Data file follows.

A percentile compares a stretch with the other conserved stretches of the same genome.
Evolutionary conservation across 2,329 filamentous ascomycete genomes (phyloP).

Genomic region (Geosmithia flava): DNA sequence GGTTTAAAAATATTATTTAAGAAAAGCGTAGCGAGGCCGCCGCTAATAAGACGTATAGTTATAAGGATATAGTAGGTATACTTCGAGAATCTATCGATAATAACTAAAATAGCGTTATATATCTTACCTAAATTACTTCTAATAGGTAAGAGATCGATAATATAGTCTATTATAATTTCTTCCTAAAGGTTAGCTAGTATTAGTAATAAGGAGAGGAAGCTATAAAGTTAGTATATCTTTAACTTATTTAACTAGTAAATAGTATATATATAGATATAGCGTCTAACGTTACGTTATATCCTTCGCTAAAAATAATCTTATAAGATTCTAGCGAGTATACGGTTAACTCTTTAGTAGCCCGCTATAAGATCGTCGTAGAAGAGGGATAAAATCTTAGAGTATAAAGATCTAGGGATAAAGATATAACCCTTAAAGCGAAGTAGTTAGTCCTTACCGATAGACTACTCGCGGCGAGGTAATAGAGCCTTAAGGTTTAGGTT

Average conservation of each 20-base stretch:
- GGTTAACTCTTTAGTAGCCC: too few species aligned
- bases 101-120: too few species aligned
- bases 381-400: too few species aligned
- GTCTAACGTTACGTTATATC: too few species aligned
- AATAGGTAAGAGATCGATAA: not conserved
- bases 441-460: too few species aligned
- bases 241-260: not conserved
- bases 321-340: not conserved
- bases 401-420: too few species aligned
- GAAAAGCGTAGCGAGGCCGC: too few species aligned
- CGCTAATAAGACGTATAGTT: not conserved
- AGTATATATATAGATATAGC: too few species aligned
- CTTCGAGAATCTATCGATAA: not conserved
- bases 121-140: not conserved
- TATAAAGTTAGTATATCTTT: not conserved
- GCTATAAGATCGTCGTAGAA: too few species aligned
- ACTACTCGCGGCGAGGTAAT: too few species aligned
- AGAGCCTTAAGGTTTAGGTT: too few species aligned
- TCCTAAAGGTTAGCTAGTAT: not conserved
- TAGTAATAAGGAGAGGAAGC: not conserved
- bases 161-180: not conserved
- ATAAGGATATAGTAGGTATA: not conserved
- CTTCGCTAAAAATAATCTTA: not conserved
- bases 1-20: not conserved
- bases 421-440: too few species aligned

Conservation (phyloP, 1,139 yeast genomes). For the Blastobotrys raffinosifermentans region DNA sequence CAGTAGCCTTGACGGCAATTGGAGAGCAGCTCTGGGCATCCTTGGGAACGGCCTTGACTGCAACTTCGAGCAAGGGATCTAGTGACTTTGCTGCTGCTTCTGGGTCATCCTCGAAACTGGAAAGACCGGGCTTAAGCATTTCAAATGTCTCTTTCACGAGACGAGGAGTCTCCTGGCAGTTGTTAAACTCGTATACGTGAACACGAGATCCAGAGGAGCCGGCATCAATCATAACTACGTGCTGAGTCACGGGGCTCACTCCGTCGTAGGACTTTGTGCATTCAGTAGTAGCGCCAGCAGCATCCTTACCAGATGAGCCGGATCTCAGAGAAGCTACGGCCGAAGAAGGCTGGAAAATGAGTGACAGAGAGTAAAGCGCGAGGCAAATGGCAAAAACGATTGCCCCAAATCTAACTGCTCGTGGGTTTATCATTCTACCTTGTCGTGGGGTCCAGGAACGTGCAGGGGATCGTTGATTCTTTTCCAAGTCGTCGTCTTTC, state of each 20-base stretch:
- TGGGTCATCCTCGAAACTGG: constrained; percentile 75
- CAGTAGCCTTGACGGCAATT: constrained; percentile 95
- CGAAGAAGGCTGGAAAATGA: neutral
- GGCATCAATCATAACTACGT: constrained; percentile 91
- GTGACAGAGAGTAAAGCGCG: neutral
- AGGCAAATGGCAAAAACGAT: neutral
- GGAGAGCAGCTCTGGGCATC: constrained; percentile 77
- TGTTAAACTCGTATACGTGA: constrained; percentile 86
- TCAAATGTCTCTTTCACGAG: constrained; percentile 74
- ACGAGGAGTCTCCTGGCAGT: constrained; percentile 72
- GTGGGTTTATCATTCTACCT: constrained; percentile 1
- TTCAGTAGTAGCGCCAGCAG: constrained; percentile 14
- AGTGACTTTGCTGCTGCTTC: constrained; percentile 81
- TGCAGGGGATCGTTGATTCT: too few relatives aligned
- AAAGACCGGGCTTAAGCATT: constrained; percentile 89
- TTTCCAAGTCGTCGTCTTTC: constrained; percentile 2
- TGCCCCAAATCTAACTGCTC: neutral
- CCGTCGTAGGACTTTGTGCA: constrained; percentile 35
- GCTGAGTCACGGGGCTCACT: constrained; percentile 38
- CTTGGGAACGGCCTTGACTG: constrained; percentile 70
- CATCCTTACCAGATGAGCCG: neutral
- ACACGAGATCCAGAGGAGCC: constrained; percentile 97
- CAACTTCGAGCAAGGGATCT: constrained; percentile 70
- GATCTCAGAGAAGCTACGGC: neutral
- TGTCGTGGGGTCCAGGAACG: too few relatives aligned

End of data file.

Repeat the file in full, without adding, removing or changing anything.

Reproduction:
A percentile compares a stretch with the other conserved stretches of the same genome.
Evolutionary conservation across 2,329 filamentous ascomycete genomes (phyloP).

Genomic region (Geosmithia flava): DNA sequence GGTTTAAAAATATTATTTAAGAAAAGCGTAGCGAGGCCGCCGCTAATAAGACGTATAGTTATAAGGATATAGTAGGTATACTTCGAGAATCTATCGATAATAACTAAAATAGCGTTATATATCTTACCTAAATTACTTCTAATAGGTAAGAGATCGATAATATAGTCTATTATAATTTCTTCCTAAAGGTTAGCTAGTATTAGTAATAAGGAGAGGAAGCTATAAAGTTAGTATATCTTTAACTTATTTAACTAGTAAATAGTATATATATAGATATAGCGTCTAACGTTACGTTATATCCTTCGCTAAAAATAATCTTATAAGATTCTAGCGAGTATACGGTTAACTCTTTAGTAGCCCGCTATAAGATCGTCGTAGAAGAGGGATAAAATCTTAGAGTATAAAGATCTAGGGATAAAGATATAACCCTTAAAGCGAAGTAGTTAGTCCTTACCGATAGACTACTCGCGGCGAGGTAATAGAGCCTTAAGGTTTAGGTT

Average conservation of each 20-base stretch:
- GGTTAACTCTTTAGTAGCCC: too few species aligned
- bases 101-120: too few species aligned
- bases 381-400: too few species aligned
- GTCTAACGTTACGTTATATC: too few species aligned
- AATAGGTAAGAGATCGATAA: not conserved
- bases 441-460: too few species aligned
- bases 241-260: not conserved
- bases 321-340: not conserved
- bases 401-420: too few species aligned
- GAAAAGCGTAGCGAGGCCGC: too few species aligned
- CGCTAATAAGACGTATAGTT: not conserved
- AGTATATATATAGATATAGC: too few species aligned
- CTTCGAGAATCTATCGATAA: not conserved
- bases 121-140: not conserved
- TATAAAGTTAGTATATCTTT: not conserved
- GCTATAAGATCGTCGTAGAA: too few species aligned
- ACTACTCGCGGCGAGGTAAT: too few species aligned
- AGAGCCTTAAGGTTTAGGTT: too few species aligned
- TCCTAAAGGTTAGCTAGTAT: not conserved
- TAGTAATAAGGAGAGGAAGC: not conserved
- bases 161-180: not conserved
- ATAAGGATATAGTAGGTATA: not conserved
- CTTCGCTAAAAATAATCTTA: not conserved
- bases 1-20: not conserved
- bases 421-440: too few species aligned

Conservation (phyloP, 1,139 yeast genomes). For the Blastobotrys raffinosifermentans region DNA sequence CAGTAGCCTTGACGGCAATTGGAGAGCAGCTCTGGGCATCCTTGGGAACGGCCTTGACTGCAACTTCGAGCAAGGGATCTAGTGACTTTGCTGCTGCTTCTGGGTCATCCTCGAAACTGGAAAGACCGGGCTTAAGCATTTCAAATGTCTCTTTCACGAGACGAGGAGTCTCCTGGCAGTTGTTAAACTCGTATACGTGAACACGAGATCCAGAGGAGCCGGCATCAATCATAACTACGTGCTGAGTCACGGGGCTCACTCCGTCGTAGGACTTTGTGCATTCAGTAGTAGCGCCAGCAGCATCCTTACCAGATGAGCCGGATCTCAGAGAAGCTACGGCCGAAGAAGGCTGGAAAATGAGTGACAGAGAGTAAAGCGCGAGGCAAATGGCAAAAACGATTGCCCCAAATCTAACTGCTCGTGGGTTTATCATTCTACCTTGTCGTGGGGTCCAGGAACGTGCAGGGGATCGTTGATTCTTTTCCAAGTCGTCGTCTTTC, state of each 20-base stretch:
- TGGGTCATCCTCGAAACTGG: constrained; percentile 75
- CAGTAGCCTTGACGGCAATT: constrained; percentile 95
- CGAAGAAGGCTGGAAAATGA: neutral
- GGCATCAATCATAACTACGT: constrained; percentile 91
- GTGACAGAGAGTAAAGCGCG: neutral
- AGGCAAATGGCAAAAACGAT: neutral
- GGAGAGCAGCTCTGGGCATC: constrained; percentile 77
- TGTTAAACTCGTATACGTGA: constrained; percentile 86
- TCAAATGTCTCTTTCACGAG: constrained; percentile 74
- ACGAGGAGTCTCCTGGCAGT: constrained; percentile 72
- GTGGGTTTATCATTCTACCT: constrained; percentile 1
- TTCAGTAGTAGCGCCAGCAG: constrained; percentile 14
- AGTGACTTTGCTGCTGCTTC: constrained; percentile 81
- TGCAGGGGATCGTTGATTCT: too few relatives aligned
- AAAGACCGGGCTTAAGCATT: constrained; percentile 89
- TTTCCAAGTCGTCGTCTTTC: constrained; percentile 2
- TGCCCCAAATCTAACTGCTC: neutral
- CCGTCGTAGGACTTTGTGCA: constrained; percentile 35
- GCTGAGTCACGGGGCTCACT: constrained; percentile 38
- CTTGGGAACGGCCTTGACTG: constrained; percentile 70
- CATCCTTACCAGATGAGCCG: neutral
- ACACGAGATCCAGAGGAGCC: constrained; percentile 97
- CAACTTCGAGCAAGGGATCT: constrained; percentile 70
- GATCTCAGAGAAGCTACGGC: neutral
- TGTCGTGGGGTCCAGGAACG: too few relatives aligned